The first step of the design process for every designer should be research. The research process is especially important for website and user-interface design, although it is often overlooked. This may be due to time constraints, bosses or clients who are ignorant of the design process or think it is unimportant, or it could be out of just plain laziness. Sadly, design research is often set aside because nothing tangible is seen to come from it, like a wireframe or a mockup, even though research always helps to create a better end result.
One of my favorite research strategies and the one that we'll be focusing on for this article is that of persona creation. Personas are fabricated models of a typical end user. They are developed through the traditional research process and created as a way to put yourself into the mindset of the end user in an attempt to create something user-based, which is an extremely important focus when working on something interactive. Too often, web developers and designers just try to create something that works and looks decent instead of thinking about the thoughts, feelings, behaviors and overall intention of the users that visit their website.
How to create a persona:
Personas can be created by looking at other market and demographic research you may have already done. Using demographics to create the idea of a typical user is often a good first step. Put together several different ideas about the motivations and characteristics of that person and why they might visit your site. Below are a couple of sample personas that I created for the most likely types of visitors to my personal portfolio website based on previous research gathered from google analytics.
Persona #1: Tim
- Small business owner
- Lives in rural area, often hires telecommuters
- Moderately web savvy, uses the web to access news and some banking, email, etc.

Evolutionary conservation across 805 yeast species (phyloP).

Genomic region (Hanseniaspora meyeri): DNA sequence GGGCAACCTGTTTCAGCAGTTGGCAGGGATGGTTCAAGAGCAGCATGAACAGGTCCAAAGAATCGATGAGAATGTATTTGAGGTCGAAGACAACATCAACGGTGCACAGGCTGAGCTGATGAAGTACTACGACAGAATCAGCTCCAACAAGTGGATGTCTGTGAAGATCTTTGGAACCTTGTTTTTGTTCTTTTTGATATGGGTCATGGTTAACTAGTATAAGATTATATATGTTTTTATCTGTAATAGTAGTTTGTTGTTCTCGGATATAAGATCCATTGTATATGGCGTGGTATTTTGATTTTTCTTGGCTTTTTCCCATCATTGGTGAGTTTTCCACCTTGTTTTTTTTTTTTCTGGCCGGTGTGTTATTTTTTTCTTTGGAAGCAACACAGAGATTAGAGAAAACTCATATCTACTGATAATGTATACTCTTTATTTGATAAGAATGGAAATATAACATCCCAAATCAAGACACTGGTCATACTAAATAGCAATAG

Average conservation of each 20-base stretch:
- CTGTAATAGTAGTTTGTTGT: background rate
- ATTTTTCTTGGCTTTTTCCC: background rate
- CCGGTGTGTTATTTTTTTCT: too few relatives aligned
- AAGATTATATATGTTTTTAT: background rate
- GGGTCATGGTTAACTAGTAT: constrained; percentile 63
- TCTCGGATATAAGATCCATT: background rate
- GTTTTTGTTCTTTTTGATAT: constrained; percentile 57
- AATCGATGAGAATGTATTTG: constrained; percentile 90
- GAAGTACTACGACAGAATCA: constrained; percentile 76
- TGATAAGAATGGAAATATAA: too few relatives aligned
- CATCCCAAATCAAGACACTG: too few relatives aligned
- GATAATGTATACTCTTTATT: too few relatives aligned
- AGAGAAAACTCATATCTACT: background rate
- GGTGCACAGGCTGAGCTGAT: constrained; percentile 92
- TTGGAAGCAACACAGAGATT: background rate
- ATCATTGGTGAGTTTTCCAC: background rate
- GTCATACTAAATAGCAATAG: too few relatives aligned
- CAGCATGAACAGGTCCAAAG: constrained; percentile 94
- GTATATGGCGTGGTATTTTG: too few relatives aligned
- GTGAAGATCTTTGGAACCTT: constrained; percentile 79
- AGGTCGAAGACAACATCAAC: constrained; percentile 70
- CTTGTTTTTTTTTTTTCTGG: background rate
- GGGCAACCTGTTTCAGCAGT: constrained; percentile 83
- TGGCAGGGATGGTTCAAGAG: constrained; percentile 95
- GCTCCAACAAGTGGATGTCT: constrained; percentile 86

- Needs to find a freelance designer, doesn't want to invest a lot of work into finding their work
- Online payment is the best option since he lives far away from potential workers
Persona #2: Lisa
- Owns a graphic design business
- Very web savvy, designs websites
- Looking for possible employees
- Needs a quick way to contact the designer
Persona #3: Jeff
- Design student
- Quite web savvy, uses the Internet often
- Reads design blogs and looks at other portfolios for inspiration
- Short attention span, needs to capture their attention immediately
As you can see, personas can help you map out an idea of the motivations of potential visitors to your site. For me, I thought of three different types of people who might want to view my site, potential clients, employers, and fellow students. This allowed me to tailor fit both the design and content for those types of users. I designed a very basic, clean and responsive site that will allow users to access my personal information and portfolio quickly on any device.
This technique of creating a fictional end user can apply to all kinds of website but are particularly useful for e-commerce based websites. Imagine that you are designing a site that sold baby clothing, the personas would probably reflect the personalities of new parents, grandparents, and friends of the family looking to buy gifts for the baby. How easily could the average twenty-something mom or dad navigate through your site? What colors might appeal to them? Are they savvy enough to navigate the checkout system?
These are questions that should always be asked when designing, but attaching a persona to it helps to add a realistic face to the end of those questions. Think about how your own family or friends would navigate and use the site.
While setting up personas can add a lot of time to the design process, it can also be very valuable in the long run. The ability to predict the behavior of end users provides us with the insight to be able to design it right in the first place.
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